A grand estate can serve as a tribute to the architect, the interior designer, or even the landscape designer—long after they’re gone.

This Tuscan-style villa in the heart of LA’s lower Bel-Air neighborhood is in many ways a tribute to all three.

Built in the late 1920s, the residence is credited to early architect Mark Roy Daniels, who was a master planner for Bel-Air and influenced by his travels abroad. As a city planner, he also shaped communities in the San Francisco and Monterey Peninsula areas.

The interior comes from the creative mind of the 80s influencer Kalef Alaton, who employed artisans from Tuscany and the Amalfi Coast to give the villa an authentic Italian feel. Hailed as a ‘design legend’ and ‘ahead of its time’, he had an affinity for 1920s glamor and Mediterranean style.

The park-like grounds, which include expansive lawns, formal gardens, and specimen trees, are part of the legacy of landscape designer David Jones.

Jones, who regularly visited the White House to arrange flowers for first ladies Mamie Eisenhower, Jackie Kennedy and Betty Ford, became Nancy Reagan’s personal florist and confidant. His romantic floral displays caught the eye of Hollywood and his celebrity list would expand to include Elizabeth Taylor, Tony Curtis and Joan Rivers.

Priced at $39.5 million, 500 Perugia Way is known as Il Sogno, meaning “the dream.” Hilton & Hyland’s listing agent Linda May finds the name an apt description, citing the estate’s “complete privacy” and “beautiful appointments” among numerous reasons.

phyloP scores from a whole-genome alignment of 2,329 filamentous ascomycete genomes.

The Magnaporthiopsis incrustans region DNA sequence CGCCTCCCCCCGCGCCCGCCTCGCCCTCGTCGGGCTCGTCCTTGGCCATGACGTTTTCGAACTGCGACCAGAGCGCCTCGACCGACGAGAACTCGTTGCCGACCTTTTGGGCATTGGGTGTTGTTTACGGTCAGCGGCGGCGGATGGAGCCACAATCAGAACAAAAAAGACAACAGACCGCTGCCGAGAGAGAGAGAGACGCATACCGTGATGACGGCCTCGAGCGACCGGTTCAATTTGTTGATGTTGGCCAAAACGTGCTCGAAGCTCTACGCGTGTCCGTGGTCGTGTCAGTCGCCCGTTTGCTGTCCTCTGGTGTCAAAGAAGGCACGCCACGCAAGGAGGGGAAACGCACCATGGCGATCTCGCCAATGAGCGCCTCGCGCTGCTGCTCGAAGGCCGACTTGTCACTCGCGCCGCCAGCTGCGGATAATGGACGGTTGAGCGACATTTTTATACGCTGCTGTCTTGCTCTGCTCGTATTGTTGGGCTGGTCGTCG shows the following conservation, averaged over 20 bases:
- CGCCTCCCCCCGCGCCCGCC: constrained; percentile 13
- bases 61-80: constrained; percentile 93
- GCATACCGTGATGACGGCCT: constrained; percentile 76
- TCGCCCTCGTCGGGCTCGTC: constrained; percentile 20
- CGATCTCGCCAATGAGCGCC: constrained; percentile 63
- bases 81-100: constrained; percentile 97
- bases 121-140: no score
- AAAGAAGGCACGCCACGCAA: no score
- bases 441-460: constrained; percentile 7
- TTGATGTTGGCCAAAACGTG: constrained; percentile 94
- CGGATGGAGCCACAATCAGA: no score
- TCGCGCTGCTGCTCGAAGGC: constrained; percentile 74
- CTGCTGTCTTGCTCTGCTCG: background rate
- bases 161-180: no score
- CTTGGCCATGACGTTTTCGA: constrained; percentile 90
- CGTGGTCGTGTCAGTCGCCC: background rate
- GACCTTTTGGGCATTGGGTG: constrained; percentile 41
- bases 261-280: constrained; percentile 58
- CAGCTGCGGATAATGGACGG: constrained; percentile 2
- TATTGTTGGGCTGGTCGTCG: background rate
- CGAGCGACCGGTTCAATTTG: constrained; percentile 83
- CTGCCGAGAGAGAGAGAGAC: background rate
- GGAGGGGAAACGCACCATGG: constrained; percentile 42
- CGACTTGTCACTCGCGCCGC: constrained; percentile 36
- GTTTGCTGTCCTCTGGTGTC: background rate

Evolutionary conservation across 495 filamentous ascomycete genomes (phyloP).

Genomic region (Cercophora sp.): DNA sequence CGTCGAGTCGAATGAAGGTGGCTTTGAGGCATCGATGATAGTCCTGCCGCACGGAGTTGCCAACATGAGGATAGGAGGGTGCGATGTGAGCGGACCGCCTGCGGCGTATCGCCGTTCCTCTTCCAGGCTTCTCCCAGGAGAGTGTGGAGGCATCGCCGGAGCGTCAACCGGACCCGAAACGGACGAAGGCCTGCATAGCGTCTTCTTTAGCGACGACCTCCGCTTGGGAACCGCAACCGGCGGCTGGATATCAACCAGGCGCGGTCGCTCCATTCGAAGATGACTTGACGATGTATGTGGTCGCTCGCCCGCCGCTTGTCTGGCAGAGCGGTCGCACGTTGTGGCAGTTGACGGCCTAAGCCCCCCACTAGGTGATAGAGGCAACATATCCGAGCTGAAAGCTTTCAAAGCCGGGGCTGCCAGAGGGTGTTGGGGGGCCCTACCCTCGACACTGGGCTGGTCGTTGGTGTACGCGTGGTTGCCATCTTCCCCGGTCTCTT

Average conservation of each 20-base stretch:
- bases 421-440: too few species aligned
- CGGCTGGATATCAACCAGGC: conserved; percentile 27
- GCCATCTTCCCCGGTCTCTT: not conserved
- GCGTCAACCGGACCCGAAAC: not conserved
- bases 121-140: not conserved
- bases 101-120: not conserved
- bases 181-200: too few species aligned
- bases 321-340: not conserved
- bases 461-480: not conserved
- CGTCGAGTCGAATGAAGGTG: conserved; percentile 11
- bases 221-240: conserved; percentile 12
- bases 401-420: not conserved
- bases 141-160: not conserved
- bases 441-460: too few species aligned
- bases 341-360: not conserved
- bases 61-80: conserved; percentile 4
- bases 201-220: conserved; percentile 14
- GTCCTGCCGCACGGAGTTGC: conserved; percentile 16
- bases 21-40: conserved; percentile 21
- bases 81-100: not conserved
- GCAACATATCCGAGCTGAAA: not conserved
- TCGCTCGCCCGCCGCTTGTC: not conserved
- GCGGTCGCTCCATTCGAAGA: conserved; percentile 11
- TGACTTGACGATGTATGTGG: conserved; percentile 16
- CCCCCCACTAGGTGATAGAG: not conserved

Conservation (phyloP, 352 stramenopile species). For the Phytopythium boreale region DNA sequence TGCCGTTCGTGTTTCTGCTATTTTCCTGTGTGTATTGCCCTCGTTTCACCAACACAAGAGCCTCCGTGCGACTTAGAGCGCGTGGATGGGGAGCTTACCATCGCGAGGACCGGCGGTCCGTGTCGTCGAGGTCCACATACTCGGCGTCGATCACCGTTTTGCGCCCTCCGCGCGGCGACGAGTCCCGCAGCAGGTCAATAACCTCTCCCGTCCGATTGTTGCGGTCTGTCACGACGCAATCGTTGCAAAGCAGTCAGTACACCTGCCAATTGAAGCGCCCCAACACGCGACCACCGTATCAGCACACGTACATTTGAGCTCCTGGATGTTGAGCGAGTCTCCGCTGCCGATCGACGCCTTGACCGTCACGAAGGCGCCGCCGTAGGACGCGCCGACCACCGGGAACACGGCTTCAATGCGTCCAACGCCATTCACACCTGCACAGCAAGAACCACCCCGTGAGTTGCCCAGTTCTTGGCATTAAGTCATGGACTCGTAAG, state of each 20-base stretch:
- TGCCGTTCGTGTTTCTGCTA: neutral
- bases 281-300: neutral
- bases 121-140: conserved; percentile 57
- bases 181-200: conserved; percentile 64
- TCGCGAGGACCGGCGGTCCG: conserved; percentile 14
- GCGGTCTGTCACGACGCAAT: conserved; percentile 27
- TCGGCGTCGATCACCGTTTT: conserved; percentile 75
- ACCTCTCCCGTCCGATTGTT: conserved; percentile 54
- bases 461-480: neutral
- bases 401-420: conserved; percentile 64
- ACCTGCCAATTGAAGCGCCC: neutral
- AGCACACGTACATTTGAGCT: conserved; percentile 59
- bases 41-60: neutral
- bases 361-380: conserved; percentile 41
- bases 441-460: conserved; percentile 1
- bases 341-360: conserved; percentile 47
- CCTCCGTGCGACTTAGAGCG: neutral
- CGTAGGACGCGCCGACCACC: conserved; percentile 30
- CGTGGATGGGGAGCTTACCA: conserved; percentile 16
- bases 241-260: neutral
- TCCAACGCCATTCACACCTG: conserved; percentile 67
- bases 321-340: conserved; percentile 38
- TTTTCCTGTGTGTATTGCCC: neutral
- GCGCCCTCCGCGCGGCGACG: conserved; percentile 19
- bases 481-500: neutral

The residence is located behind hand-forged gates and is accessed via a circular motor track.

A dramatic entrance hall with terracotta beamed ceiling and white marble floors sets the tone for the classic villa.

The formal living room is a detailed study with its ornate hand-painted beamed ceiling and one of the house’s six carved fireplaces. Floor to ceiling arched French doors open to a porch with a fountain and flowering vines.

The formal dining room is enclosed with floor-to-ceiling windows and French doors opening onto a loggia.

A large intricately painted skylight tops the vaulted ceiling in the paneled library, which is lined with red-tinted cabinets sealed with 17 coats of lacquer.

A standout space among the 10,607 square feet of interiors is the Orangerie – an elegant space for entertaining with vaulted glass ceilings, marble floors and a brasserie-style bar. Tall arched windows overlook the gardens.

The primary bedroom suite looks like it came from a Palladian villa in the Veneto region of Italy. A team of artists from Rome hand painted the frescoes that adorn the vaulted ceiling, walls and wooden floors.

The suite’s arched French doors open onto a private patio with a fountain. Double bathrooms, cedar-lined walk-in closets, and a sitting area with a fireplace complete the space.

A staircase leads to the second floor with additional bedroom suites and a family room with a wooden beamed ceiling, fireplace and terrace. Rooms overlook golf courses and UCLA’s red tile roofs.

The lower level contains a masonry wine cellar and tasting room.

Additional features include a four-car garage, bonus room, two offices and a gym with a bathroom for a total of six bedrooms and nine bathrooms.

A tiled pool, sunken cave spa, and fountains also grace the one-acre property.


Story courtesy of Forbes

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